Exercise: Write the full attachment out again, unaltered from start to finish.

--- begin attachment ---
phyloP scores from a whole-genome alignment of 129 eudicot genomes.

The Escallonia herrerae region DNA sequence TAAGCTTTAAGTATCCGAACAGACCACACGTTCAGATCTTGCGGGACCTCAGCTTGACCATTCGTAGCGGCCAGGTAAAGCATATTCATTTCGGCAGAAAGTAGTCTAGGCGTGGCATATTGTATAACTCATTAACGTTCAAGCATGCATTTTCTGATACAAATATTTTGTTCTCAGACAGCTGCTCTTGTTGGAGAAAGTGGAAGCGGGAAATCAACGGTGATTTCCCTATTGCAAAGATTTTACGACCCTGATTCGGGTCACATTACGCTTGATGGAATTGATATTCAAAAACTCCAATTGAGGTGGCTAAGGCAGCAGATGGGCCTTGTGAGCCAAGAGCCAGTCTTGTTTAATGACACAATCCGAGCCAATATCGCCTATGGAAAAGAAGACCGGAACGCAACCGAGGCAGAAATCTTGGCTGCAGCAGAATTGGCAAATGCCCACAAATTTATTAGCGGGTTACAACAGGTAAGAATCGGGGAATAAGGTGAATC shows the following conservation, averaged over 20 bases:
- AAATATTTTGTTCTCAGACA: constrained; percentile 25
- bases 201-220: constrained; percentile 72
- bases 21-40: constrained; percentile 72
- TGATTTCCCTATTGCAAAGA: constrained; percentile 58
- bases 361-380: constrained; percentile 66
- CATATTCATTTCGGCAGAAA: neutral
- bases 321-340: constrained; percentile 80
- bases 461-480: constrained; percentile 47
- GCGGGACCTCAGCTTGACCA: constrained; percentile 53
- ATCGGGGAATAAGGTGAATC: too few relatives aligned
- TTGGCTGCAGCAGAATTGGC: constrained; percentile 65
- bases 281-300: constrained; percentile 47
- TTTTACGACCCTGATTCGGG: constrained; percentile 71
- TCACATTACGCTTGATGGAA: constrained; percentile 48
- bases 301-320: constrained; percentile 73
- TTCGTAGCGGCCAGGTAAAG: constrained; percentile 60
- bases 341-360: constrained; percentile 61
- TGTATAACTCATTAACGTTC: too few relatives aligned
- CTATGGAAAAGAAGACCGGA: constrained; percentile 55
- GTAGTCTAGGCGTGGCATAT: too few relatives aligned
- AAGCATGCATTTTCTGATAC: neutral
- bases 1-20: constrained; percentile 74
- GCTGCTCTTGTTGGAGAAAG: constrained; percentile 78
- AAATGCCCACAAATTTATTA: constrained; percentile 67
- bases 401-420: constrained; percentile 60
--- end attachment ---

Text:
phyloP scores from a whole-genome alignment of 129 eudicot genomes.

The Escallonia herrerae region DNA sequence TAAGCTTTAAGTATCCGAACAGACCACACGTTCAGATCTTGCGGGACCTCAGCTTGACCATTCGTAGCGGCCAGGTAAAGCATATTCATTTCGGCAGAAAGTAGTCTAGGCGTGGCATATTGTATAACTCATTAACGTTCAAGCATGCATTTTCTGATACAAATATTTTGTTCTCAGACAGCTGCTCTTGTTGGAGAAAGTGGAAGCGGGAAATCAACGGTGATTTCCCTATTGCAAAGATTTTACGACCCTGATTCGGGTCACATTACGCTTGATGGAATTGATATTCAAAAACTCCAATTGAGGTGGCTAAGGCAGCAGATGGGCCTTGTGAGCCAAGAGCCAGTCTTGTTTAATGACACAATCCGAGCCAATATCGCCTATGGAAAAGAAGACCGGAACGCAACCGAGGCAGAAATCTTGGCTGCAGCAGAATTGGCAAATGCCCACAAATTTATTAGCGGGTTACAACAGGTAAGAATCGGGGAATAAGGTGAATC shows the following conservation, averaged over 20 bases:
- AAATATTTTGTTCTCAGACA: constrained; percentile 25
- bases 201-220: constrained; percentile 72
- bases 21-40: constrained; percentile 72
- TGATTTCCCTATTGCAAAGA: constrained; percentile 58
- bases 361-380: constrained; percentile 66
- CATATTCATTTCGGCAGAAA: neutral
- bases 321-340: constrained; percentile 80
- bases 461-480: constrained; percentile 47
- GCGGGACCTCAGCTTGACCA: constrained; percentile 53
- ATCGGGGAATAAGGTGAATC: too few relatives aligned
- TTGGCTGCAGCAGAATTGGC: constrained; percentile 65
- bases 281-300: constrained; percentile 47
- TTTTACGACCCTGATTCGGG: constrained; percentile 71
- TCACATTACGCTTGATGGAA: constrained; percentile 48
- bases 301-320: constrained; percentile 73
- TTCGTAGCGGCCAGGTAAAG: constrained; percentile 60
- bases 341-360: constrained; percentile 61
- TGTATAACTCATTAACGTTC: too few relatives aligned
- CTATGGAAAAGAAGACCGGA: constrained; percentile 55
- GTAGTCTAGGCGTGGCATAT: too few relatives aligned
- AAGCATGCATTTTCTGATAC: neutral
- bases 1-20: constrained; percentile 74
- GCTGCTCTTGTTGGAGAAAG: constrained; percentile 78
- AAATGCCCACAAATTTATTA: constrained; percentile 67
- bases 401-420: constrained; percentile 60